Small-Scale Miners Adopt Birim River …Declare Area ‘Red Zone’ Until Turbidity Level Is Reduced
The Ghana National Association of Small-Scale Miners (GNASSM) is waging a fight to restore the Birim River to its former glory by reducing its turbidity level, which is currently in sorry-state at 33NTU.
The group stated that, as an association, they are concerned and committed to the cause, because if there is a ban on small-scale mining, they are first to be affected most.
As a result, they will not disappoint Ghanaians in the task ahead, but will ensure the recalcitrant miners behind the pollution of river bodies are flushed out, without fear of favour.
At a ceremony to officially “hand over” the river to the association in Accra last Thursday, October 13, a deputy minister, George Mireku Duker, said the Ministry of Lands and Natural Resources and Ghanaians generally are expectant that the association will deliver on its new task.
The initiative by the association follows a surge in illegal mining, which has affected several river bodies and forests in several mining communities.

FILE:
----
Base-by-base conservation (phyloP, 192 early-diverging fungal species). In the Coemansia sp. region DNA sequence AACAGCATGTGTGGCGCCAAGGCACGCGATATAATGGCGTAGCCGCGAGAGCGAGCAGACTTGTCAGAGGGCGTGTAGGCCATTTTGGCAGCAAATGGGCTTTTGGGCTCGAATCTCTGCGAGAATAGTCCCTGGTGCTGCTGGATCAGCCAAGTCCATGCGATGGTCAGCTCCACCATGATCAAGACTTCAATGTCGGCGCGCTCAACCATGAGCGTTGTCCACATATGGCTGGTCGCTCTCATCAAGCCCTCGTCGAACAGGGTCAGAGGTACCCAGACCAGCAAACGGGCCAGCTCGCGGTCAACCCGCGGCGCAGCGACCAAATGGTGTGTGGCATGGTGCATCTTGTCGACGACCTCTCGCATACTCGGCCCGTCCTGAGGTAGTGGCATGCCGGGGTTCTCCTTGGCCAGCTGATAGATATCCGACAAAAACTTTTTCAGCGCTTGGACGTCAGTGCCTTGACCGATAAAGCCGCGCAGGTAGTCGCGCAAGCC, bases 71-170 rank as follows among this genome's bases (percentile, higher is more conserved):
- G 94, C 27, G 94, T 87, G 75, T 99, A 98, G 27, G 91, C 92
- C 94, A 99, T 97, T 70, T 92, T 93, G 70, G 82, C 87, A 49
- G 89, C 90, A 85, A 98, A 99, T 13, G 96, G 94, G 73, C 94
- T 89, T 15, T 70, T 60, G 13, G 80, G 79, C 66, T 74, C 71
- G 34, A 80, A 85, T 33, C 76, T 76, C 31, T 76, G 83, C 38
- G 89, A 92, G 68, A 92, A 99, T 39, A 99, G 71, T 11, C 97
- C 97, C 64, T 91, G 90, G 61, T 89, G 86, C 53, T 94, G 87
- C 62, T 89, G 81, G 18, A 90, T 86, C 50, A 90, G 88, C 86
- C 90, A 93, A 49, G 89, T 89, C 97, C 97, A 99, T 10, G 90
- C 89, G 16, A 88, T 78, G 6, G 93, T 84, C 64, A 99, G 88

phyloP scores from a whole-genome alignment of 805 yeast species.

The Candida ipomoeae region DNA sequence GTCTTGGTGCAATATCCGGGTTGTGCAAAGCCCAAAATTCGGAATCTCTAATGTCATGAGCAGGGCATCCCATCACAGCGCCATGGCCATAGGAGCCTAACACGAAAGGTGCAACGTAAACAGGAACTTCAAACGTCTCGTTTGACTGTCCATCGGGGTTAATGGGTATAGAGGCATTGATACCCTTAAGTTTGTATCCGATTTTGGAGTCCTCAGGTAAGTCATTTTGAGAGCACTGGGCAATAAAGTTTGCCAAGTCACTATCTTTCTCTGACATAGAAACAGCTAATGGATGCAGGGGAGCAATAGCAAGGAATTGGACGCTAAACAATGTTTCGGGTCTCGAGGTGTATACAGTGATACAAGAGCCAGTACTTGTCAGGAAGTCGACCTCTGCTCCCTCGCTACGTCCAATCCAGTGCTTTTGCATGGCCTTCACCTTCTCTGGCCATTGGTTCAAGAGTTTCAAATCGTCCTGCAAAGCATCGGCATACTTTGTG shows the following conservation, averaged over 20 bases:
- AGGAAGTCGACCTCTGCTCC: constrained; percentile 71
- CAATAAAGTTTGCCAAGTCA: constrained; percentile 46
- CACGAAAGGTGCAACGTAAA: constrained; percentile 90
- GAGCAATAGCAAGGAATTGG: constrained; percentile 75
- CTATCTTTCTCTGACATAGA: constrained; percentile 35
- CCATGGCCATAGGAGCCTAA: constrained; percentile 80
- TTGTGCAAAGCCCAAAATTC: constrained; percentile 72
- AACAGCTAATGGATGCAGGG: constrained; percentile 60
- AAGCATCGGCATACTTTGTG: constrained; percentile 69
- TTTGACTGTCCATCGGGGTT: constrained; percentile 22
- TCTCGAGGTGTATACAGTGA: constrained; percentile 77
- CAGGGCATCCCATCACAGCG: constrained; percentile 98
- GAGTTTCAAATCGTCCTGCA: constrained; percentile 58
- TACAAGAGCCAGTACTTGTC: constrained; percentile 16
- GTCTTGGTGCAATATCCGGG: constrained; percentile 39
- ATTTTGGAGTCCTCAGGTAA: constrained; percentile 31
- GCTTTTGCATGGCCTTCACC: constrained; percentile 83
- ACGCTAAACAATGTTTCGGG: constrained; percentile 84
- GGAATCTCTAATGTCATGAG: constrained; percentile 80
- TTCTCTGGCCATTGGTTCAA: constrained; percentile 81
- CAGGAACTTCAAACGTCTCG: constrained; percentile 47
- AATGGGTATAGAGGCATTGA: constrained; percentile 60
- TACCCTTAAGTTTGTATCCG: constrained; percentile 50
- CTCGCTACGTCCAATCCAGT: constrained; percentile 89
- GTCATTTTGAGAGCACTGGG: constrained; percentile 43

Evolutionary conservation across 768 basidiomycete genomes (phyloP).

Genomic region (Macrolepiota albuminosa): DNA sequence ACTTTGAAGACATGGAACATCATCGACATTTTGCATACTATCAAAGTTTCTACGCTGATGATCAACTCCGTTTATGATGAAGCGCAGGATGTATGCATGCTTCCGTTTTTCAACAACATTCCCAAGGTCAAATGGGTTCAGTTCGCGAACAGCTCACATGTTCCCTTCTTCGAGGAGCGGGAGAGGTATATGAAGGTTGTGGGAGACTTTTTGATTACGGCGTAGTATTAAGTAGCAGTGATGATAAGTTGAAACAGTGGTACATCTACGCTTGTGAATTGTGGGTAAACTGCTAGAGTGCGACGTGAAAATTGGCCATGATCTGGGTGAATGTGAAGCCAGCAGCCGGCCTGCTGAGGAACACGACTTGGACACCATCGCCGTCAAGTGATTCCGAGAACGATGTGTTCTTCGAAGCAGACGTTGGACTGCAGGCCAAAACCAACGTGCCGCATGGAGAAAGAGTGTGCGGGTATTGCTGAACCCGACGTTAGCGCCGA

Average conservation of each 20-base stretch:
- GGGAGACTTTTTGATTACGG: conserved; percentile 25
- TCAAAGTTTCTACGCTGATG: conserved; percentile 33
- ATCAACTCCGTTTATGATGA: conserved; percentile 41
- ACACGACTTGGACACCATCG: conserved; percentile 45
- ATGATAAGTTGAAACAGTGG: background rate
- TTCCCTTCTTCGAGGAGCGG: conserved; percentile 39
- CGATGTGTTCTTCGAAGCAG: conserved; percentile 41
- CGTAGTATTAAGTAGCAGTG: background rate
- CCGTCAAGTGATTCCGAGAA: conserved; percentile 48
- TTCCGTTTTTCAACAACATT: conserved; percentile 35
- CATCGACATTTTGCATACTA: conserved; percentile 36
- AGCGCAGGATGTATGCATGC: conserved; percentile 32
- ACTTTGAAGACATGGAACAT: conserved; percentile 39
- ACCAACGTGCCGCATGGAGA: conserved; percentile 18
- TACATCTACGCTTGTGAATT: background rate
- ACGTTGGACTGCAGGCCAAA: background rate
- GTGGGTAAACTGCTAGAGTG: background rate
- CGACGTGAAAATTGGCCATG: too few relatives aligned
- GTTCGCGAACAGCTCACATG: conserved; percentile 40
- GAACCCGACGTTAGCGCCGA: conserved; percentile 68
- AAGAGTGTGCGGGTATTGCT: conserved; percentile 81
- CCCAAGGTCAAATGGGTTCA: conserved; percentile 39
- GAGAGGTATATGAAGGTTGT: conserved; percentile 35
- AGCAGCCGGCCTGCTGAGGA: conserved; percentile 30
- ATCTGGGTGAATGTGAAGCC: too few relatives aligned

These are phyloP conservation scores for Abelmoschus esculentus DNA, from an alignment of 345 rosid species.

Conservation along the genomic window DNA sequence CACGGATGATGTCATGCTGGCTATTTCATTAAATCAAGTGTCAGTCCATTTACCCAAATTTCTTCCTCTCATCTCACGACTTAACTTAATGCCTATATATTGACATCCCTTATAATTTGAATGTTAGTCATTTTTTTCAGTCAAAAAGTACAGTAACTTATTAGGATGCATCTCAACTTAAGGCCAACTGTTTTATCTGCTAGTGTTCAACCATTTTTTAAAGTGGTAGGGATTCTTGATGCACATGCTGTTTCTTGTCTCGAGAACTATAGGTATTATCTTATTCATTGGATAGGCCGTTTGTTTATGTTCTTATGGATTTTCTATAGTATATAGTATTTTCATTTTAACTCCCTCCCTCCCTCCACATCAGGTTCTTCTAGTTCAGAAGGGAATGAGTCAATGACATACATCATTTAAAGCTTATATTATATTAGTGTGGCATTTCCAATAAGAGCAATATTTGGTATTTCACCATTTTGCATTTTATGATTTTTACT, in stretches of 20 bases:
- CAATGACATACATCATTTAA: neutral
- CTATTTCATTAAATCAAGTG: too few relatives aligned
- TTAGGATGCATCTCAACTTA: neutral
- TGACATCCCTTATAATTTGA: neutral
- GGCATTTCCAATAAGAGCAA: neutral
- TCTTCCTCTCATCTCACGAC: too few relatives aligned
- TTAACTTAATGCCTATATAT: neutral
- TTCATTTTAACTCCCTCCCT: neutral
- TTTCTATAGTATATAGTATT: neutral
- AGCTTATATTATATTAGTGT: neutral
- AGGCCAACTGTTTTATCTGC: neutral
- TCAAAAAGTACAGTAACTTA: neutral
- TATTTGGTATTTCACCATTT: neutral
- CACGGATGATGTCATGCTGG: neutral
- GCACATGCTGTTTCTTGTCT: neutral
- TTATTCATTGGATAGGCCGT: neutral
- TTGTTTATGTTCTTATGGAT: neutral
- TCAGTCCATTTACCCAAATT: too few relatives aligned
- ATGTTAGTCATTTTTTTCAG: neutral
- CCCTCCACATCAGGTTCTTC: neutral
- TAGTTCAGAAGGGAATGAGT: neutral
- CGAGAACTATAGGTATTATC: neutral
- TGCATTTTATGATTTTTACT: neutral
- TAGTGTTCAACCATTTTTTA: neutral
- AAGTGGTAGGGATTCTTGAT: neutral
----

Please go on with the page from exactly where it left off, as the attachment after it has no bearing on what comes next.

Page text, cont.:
Reports have indicated recently that many river bodies, including the Ankobra, Birim and Offin, which hitherto served as sources of drinking water, have all been polluted as a result of illegal mining, notoriously known as galamsey.
In the case of the Birim River, reports, as recent as at this month, measure the turbidity level as 1900NTU and other times 330NTU.
Turbidity is defined as the measurement of the degree to which the water loses its transparency because of the presence of suspended particles.
Mr. Mireku Duker, who is responsible for mining, said the commendable move by the miners is a supportive role to the ministry’s ongoing fight against illegal mining.
He said the association, at this initial stage, concentrates its efforts solely on the Birim River, and, then, after it succeeds in the piloting, it will extend to other river bodies. The association, he indicated, will be supported by the security agencies to execute this task.
“We thank you for the commitment shown and we believe you will deliver on your mandate. Officially, we have handed the Birim as a river to the Small-Scale Miners Association to ensure that the turbidity level gets better soon.